Prime Minister Freundel Stuart says there is no truth to allegations that he refused to meet with trade union leaders Tuesday, as they tried to present him with a letter outlining their concerns about the National Social Responsibility Levy.
In a statement released by the Barbados Government Information Service (BGIS) Wednesday evening, Stuart said he was expecting one person to deliver the letter to him at Parliament, but when told that all the leaders wanted to be present, he agreed and waited for them to be shown to his office. He assumed that this message was delivered to them.
“I waited upstairs in my office at Parliament for upwards of one half of an hour for the persons who were to deliver the letter.
“When I enquired about the delay, I was told the trade unionists were meeting with the Leader of the Opposition [Mia Mottley] and they would come to me afterwards.
“Subsequent to that, I got a follow-up message that the union leaders will leave the letter downstairs Parliament because their police permission had imposed timelines which they did not want to breach. So it is not true to say that I refused to meet with the union leaders,” the Prime Minister said.
Tuesday, President of the National Union of Public Workers Akanni McDowall reported that Stuart had refused to meet with him and three other trade union leaders, advising them through a police officer that he was prepared to meet just one union leader.
“We tried to deliver the letter to the Prime Minister first as a sign of respect. He sent an officer to us saying that he would allow the letter to be delivered but only by one leader. All of us said no. We were going to stay together. It is either that the Prime Minister accepts that all four leaders would have to deliver the letter or we would just leave the letter with the reception,” McDowall reported.
The NUPW president also said that having decided to move on, the four met with Mottley and were on their way out when the officer returned to advise that the Prime Minister was prepared to meet them all.
However, McDowall said by then they “could not meet with the Prime Minister because we definitely could not leave our members there [Independence Square].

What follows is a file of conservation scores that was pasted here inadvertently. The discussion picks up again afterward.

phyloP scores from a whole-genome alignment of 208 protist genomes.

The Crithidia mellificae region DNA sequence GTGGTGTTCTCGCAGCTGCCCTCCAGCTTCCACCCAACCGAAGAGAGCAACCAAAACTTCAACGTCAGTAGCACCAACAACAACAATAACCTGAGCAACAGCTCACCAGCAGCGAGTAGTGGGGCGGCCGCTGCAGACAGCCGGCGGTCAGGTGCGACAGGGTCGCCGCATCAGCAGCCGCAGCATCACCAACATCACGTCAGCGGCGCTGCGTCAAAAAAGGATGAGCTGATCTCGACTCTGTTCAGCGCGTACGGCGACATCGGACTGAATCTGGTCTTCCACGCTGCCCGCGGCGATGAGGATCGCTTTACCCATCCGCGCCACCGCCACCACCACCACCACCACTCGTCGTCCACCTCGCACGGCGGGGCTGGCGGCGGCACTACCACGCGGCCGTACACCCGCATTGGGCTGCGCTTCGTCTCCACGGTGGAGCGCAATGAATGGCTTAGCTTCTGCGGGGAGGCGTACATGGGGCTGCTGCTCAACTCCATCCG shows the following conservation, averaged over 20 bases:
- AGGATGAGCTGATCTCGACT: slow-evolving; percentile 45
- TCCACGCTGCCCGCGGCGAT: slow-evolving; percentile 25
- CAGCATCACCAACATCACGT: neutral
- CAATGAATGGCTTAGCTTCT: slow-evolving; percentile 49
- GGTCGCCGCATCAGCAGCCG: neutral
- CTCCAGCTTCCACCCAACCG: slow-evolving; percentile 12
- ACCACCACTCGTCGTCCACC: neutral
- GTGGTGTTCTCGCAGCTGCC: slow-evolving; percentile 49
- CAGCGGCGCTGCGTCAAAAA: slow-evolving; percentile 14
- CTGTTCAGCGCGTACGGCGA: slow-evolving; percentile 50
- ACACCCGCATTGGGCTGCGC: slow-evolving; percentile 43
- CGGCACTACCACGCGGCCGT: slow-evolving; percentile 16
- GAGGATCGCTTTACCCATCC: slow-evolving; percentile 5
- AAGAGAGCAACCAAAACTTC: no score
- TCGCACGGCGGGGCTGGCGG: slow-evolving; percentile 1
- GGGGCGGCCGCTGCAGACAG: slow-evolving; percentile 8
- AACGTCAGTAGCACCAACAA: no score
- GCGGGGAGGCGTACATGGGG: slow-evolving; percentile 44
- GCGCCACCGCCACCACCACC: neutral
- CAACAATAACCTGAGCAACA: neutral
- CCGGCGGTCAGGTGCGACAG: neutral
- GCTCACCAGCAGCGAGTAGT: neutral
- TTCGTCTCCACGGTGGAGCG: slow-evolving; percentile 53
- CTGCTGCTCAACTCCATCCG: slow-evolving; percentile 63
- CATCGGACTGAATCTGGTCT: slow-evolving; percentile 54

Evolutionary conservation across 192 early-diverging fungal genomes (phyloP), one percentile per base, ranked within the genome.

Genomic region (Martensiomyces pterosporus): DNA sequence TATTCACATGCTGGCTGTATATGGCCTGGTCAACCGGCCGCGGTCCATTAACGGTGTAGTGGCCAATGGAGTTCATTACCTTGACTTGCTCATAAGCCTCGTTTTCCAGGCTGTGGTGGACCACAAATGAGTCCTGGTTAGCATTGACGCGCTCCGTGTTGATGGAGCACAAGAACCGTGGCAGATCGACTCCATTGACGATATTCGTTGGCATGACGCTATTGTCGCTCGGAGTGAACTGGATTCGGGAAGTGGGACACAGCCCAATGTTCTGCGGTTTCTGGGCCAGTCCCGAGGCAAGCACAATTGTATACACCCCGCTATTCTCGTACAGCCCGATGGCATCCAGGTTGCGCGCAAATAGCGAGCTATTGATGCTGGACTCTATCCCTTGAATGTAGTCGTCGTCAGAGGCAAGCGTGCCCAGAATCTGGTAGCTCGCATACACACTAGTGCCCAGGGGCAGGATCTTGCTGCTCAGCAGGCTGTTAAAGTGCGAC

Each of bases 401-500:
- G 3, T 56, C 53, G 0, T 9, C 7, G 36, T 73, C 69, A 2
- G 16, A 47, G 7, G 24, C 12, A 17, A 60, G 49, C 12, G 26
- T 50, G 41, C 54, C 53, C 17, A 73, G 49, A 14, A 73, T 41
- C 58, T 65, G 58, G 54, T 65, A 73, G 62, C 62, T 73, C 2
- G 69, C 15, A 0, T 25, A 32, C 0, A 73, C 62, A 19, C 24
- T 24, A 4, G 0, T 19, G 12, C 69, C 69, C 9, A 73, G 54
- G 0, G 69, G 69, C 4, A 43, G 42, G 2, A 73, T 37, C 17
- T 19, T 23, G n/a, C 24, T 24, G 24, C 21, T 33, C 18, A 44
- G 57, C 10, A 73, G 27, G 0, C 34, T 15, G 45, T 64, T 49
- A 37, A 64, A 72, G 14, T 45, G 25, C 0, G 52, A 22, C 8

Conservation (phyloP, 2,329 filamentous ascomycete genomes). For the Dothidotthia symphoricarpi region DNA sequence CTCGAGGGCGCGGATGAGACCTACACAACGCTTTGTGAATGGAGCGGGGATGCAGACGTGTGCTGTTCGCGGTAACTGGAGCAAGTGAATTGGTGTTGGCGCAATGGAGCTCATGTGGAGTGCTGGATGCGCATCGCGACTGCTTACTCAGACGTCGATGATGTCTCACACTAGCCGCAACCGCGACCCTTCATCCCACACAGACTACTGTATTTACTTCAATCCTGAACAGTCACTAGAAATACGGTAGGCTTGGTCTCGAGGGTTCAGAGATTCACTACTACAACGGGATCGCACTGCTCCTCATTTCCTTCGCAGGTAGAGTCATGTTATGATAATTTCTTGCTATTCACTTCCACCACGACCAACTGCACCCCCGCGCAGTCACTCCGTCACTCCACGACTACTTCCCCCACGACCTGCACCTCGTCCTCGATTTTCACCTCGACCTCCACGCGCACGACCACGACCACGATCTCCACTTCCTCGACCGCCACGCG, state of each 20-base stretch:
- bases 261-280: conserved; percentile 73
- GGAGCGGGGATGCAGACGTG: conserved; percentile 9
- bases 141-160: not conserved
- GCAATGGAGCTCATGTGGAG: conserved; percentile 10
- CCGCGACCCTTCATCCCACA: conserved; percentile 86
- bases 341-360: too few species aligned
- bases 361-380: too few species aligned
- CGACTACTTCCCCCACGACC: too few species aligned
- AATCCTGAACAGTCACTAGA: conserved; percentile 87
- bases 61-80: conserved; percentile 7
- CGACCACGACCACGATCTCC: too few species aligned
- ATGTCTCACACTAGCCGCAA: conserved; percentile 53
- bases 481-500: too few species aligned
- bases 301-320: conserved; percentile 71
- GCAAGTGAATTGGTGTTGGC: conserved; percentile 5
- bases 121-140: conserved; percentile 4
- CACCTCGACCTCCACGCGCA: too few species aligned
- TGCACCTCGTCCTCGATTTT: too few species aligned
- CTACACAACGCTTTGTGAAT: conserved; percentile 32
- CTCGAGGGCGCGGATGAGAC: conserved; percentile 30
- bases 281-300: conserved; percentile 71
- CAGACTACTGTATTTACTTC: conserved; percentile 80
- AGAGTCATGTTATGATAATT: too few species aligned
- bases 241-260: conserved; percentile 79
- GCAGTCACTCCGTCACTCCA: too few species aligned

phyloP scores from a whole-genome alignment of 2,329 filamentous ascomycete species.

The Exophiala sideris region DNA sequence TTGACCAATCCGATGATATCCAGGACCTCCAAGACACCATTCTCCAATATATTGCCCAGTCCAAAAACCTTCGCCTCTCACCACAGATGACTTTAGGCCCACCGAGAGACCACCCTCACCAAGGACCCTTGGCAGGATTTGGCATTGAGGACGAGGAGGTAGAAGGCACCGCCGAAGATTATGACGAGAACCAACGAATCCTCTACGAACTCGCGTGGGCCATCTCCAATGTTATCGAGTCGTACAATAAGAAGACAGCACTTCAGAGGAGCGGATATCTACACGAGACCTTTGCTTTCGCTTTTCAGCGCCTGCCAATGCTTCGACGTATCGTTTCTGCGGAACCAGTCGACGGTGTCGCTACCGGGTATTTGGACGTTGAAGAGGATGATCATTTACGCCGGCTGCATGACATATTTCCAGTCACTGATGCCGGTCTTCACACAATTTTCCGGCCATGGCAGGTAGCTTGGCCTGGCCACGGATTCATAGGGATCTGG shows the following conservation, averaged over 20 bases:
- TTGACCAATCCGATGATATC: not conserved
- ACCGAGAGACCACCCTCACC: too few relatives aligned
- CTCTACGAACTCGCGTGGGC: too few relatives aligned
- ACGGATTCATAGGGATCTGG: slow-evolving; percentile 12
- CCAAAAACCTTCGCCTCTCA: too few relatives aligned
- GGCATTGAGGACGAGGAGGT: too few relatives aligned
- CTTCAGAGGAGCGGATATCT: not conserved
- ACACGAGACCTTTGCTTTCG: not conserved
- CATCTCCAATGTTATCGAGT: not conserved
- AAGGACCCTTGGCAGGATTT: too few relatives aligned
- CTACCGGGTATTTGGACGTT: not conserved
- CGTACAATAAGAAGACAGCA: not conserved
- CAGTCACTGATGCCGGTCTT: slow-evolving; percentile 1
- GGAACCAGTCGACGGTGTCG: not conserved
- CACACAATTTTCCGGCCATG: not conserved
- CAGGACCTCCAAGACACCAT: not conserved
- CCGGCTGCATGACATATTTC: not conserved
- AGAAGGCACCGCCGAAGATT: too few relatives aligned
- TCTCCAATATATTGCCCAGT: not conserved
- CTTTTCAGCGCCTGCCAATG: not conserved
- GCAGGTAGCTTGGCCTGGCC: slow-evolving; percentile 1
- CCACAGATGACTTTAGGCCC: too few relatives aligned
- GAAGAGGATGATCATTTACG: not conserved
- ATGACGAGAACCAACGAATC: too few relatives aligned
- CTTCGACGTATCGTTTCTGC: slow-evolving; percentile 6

“So, we left his letter along with those of the two Independent MPs [who were absent from Parliament] at reception,” he explained.
However, in further giving the background to the way the events unfolded, Stuart explained Wednesday that “on Monday afternoon, when the officer from the Special Branch was making me aware of this matter, in readily agreeing to receive the letter, I indicated that I saw nothing wrong with making myself available to the person who was going to hand the letter over.”
But according to the Prime Minister, the police officer communicated on Tuesday that all the union leaders wanted to be present and he acquiesced to their request.
In the statement, the Prime Minister underscored the importance he attached to receiving the letter, explaining: “On Tuesday, around 12:20 p.m. . . . while Minister of Finance Christopher Sinckler was speaking, I got up and left the Chamber, a practice I don’t ordinarily follow. I do not leave the Chamber when my ministers are speaking, but I considered this occasion significant enough to justify my varying that practice”.
The Prime Minister also assured that he had received and read the unions’ letter while reiterating his respect for the trade union movement.
However, he did not respond directly to the union’s 48-hour ultimatum for his Government to issue tax relief or else, but pledged its continued commitment to working with all stakeholders, including the trade unions, towards the well being of citizens.